By FrKurt Messick - Published on Amazon.com
Format:Paperback
When one thinks of Plato and his ideas of politics, one naturally gravitates toward his best-known work, the Republic. In that book, Plato set up the ideal city-state, with classes born and bred to specific functions and roles in society, and a sense of philosophical outlook consistent across the board. However, such a society was unlikely to be brought out, in Plato's time and, as it turned out, in any other.

Plato tried at different times to persuade rulers to become his envisioned philosopher-king; the last attempt was with a tyrant of Syracuse, who in the end imprisoned Plato rather than following his directions. Plato wrote this work, 'The Laws', as the last of his dialogues. Its difference from the Republic is immediately apparent in the absence of Socrates as a character - Plato at the end of his life has finally taken to working in his own right and not through a proxy.

Just looking at the contents will show the breadth of this work - it involves practically every aspect of civil society: legislative bodies (and Plato has some scathing commentaries on some that he has known); education and its proper role and method (including even drinking parties as part of the educational process); ideas of monarchy, democracy, and the balance of power (some American constitutional ideas were generated from a reading (and occasional misreading) of this work); civil administration; arts and sciences; military and sports training; sexual conduct; economics; criminal law, torts, and judicial process; religion and theology; civil law, property and family law; Plato even argues for the need of a 'nocturnal council', one that delves not only into the practical aspects of the law, but also their philosophical bases.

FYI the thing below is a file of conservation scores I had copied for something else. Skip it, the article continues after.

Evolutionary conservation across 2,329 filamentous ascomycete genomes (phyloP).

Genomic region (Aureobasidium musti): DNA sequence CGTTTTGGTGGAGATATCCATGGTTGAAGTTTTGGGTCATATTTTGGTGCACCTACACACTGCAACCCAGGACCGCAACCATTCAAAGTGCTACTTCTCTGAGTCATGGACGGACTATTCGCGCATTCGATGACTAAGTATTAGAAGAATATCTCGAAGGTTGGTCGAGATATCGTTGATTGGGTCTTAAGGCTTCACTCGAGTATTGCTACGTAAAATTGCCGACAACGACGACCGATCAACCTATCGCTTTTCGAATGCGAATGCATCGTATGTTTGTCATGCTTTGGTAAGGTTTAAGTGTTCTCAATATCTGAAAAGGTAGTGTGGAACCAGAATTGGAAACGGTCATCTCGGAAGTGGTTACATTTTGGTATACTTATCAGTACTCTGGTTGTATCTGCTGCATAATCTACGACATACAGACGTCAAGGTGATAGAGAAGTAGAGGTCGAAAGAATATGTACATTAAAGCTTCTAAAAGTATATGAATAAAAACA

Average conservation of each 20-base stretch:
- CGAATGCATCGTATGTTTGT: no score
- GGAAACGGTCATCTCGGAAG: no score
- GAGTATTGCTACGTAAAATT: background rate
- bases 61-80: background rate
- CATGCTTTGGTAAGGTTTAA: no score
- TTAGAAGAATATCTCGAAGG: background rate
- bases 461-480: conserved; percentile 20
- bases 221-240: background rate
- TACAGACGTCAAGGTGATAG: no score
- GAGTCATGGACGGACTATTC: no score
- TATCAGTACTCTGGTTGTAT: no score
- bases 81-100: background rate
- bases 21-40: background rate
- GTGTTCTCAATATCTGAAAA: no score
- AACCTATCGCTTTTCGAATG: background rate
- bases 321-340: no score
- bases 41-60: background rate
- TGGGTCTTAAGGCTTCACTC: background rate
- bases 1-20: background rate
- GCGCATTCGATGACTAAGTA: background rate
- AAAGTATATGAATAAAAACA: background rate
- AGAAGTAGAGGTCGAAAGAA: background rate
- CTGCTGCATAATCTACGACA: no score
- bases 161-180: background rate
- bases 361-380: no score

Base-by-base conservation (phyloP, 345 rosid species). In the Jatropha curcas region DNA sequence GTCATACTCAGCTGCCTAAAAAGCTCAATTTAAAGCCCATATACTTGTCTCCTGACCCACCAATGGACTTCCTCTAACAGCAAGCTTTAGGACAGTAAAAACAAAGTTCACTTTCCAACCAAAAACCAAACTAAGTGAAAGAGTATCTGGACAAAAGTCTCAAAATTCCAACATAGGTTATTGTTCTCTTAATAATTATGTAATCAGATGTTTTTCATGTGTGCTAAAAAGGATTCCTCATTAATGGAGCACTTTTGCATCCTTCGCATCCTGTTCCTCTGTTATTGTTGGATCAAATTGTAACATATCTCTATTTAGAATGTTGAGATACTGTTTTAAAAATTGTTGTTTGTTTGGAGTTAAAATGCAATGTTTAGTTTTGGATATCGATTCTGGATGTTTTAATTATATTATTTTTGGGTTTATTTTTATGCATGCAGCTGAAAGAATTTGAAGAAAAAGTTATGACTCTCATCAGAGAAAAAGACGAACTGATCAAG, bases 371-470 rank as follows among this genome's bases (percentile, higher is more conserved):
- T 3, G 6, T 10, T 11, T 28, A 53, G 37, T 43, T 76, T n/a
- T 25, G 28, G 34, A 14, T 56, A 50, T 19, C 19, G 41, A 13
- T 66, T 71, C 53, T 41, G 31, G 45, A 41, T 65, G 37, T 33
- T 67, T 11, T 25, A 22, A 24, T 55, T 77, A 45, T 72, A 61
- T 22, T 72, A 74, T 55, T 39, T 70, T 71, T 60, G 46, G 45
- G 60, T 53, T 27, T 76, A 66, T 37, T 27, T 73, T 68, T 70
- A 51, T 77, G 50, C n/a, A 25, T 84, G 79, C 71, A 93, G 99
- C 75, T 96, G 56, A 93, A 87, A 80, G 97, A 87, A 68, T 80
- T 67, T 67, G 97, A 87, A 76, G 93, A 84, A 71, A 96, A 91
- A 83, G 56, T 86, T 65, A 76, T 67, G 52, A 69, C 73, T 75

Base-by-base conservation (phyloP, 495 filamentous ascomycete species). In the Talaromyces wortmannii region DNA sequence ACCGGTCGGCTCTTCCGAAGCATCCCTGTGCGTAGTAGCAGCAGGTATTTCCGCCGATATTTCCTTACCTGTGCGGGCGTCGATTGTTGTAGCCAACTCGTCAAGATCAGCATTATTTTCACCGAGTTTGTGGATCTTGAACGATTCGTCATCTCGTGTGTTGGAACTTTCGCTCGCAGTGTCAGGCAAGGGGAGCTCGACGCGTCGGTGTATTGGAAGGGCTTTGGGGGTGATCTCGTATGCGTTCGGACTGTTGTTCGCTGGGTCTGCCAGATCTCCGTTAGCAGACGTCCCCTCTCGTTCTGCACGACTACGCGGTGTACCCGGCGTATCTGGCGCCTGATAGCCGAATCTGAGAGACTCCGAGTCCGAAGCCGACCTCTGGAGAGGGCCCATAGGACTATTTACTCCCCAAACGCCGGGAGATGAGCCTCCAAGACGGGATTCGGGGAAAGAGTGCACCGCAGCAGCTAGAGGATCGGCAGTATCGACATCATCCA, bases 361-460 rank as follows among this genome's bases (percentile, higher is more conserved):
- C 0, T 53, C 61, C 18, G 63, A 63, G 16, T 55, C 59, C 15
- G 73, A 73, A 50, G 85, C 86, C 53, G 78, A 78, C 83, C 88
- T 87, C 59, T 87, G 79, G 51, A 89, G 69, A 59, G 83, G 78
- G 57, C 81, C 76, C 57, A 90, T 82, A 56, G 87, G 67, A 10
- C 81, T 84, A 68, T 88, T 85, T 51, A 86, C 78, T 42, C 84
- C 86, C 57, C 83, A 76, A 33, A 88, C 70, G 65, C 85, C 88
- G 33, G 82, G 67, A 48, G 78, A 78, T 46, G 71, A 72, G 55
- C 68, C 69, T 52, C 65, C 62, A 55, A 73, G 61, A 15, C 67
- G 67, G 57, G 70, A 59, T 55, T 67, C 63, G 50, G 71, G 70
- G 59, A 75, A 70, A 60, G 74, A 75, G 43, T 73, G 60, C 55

According to translator and editor Trevor Saunders, 'The reader of the Republic who picks up the Laws is likely to have difficulty in believing that the same person wrote both.' Saunders speculates that Plato in his older years changed from optimism to pessimism, from idealism to realism, but that this is not all there is to the assumption, because in actual fact the transition from the Republic to the Laws involves transitioning unattainable ideals to attainable realities.